Home » Health » The Camelford Water Disaster of 1988 was the UK’s Worst Mass Poisoning Event. Twenty Tonnes of Aluminum Sulphate was Accidentally Added to the Water Supply Leading to Thousands Being III
Camelford Poisoning

The Camelford Water Disaster of 1988 was the UK’s Worst Mass Poisoning Event. Twenty Tonnes of Aluminum Sulphate was Accidentally Added to the Water Supply Leading to Thousands Being III

The Camelford water contamination was a mass poisoning of 20,000 people that went unnoticed for 22 years. But did you know how the poisoning started and what solutions were done to resolve the issue?

The Camelford Water Disaster in 1988 was the UK’s worst mass poisoning incident. Twenty tonnes of aluminum sulfate were accidentally added to the water supply, sickening thousands. Inquests into the deaths of people who died many years later discovered extremely high levels of aluminum in the brain.

What Caused the Contamination?

In 1988, twenty tonnes of aluminum sulfate were mistakenly poured into the wrong tank at a treatment plant. North Cornwall MP Dan Rogerson said he had asked public health minister Anna Soubry to investigate the incident further.

He stated that the minister assured him that the government wanted more research. On July 6, 1988, a relief delivery driver inadvertently tipped aluminum sulfate into the wrong tank at the unmanned Lowermoor water treatment works, affecting approximately 20,000 homes.

The chemical used to treat cloudy water was dumped directly into the main water supply. People in the area reported a variety of health issues at the time, including stomach cramps, rashes, and diarrhea.

According to a report published in April by the Committee on Toxicity of Chemicals in Food, Consumer Products, and the Environment’s Lowermoor subgroup, the incident was “unlikely” to have caused long-term health effects. It did, however, make recommendations for additional research.

Rogerson was part of a county delegation that met Ms. Soubry on Tuesday to request the research, including Truro and Falmouth Conservative MP Sarah Newton and former North Cornwall Liberal Democrat MP Lord Tyler. (Source: BBC

The Camelford Water Impact

Rogerson described the meeting as helpful, and the minister stated that the Department of Health would implement the recommendation.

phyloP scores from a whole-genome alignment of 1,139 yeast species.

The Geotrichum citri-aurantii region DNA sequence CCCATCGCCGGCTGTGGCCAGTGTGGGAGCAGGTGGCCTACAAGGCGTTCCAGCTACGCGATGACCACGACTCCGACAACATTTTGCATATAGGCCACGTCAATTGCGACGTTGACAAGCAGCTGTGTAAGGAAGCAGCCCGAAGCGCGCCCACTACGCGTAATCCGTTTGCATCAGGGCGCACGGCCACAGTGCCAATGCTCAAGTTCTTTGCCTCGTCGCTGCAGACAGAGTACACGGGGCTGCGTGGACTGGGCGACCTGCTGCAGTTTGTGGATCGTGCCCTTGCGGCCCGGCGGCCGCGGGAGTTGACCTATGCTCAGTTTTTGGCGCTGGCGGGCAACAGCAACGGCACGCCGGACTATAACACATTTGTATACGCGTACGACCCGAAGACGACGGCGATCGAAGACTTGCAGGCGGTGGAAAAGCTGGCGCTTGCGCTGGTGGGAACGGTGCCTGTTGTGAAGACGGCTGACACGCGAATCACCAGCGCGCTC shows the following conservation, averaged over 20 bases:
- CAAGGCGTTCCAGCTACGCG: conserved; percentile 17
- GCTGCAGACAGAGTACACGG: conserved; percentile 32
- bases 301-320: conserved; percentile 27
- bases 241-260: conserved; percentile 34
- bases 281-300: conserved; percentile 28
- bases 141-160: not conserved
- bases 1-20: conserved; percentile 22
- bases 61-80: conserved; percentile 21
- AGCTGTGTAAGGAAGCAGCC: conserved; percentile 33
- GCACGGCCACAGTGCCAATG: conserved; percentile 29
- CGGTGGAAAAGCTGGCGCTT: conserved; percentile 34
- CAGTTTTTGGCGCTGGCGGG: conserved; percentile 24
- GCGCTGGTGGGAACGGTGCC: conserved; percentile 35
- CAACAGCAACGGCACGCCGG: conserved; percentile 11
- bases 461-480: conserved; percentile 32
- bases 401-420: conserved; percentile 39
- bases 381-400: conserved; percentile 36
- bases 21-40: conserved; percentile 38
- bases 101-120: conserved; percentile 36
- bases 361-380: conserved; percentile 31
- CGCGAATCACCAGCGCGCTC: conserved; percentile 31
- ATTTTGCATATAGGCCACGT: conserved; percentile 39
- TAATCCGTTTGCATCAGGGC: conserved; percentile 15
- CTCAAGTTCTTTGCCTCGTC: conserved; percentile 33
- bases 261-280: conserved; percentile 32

We must get to the bottom of any long-term impact on the health of people who may have been exposed to the contaminated water.

Dan Rogerson, Member of Parliament

Despite the sub-group report, there are concerns that the poisoning impacted people’s health. Carole Cross, who died in 2004 at the age of 59, was a resident of the area at the time. A post-mortem examination revealed that her brain contained abnormally high levels of aluminum.

Last year, West Somerset Coroner Michael Rose stated that while water poisoning could have contributed to her death, it was only a slight possibility that it caused it. (Source: BBC

Health Issues Associated with the Contamination

In July 1988, a relief lorry driver accidentally added 20 tonnes of aluminum sulfate to drinking water at the Lowermoor treatment works, affecting approximately 20,000 customers.

Prof Exley of Keele University testified at the Taunton inquest that, even though the incident occurred 24 years ago, people living in Camelford at the time could help remove aluminum from their brains by drinking at least one liter of mineral water with a high silicon content of more than 30mg daily.

Cross’s inquest heard in 2010 that on the night of the incident, the then-South West Water Authority (SWWA) was inundated with hundreds of complaints about dirty, foul-tasting water. However, the authorities insisted that the water was safe to drink, and no public warnings were issued for at least two weeks.

Residents reported stomach cramps, rashes, diarrhea, mouth ulcers, and aching joints, and some even claimed their hair had turned green due to copper residues. Cross lived on the outskirts of town before relocating to Dulverton, Somerset. In 2004, she died at Taunton’s Musgrove Park Hospital. (Source: BBC

Image from BBC

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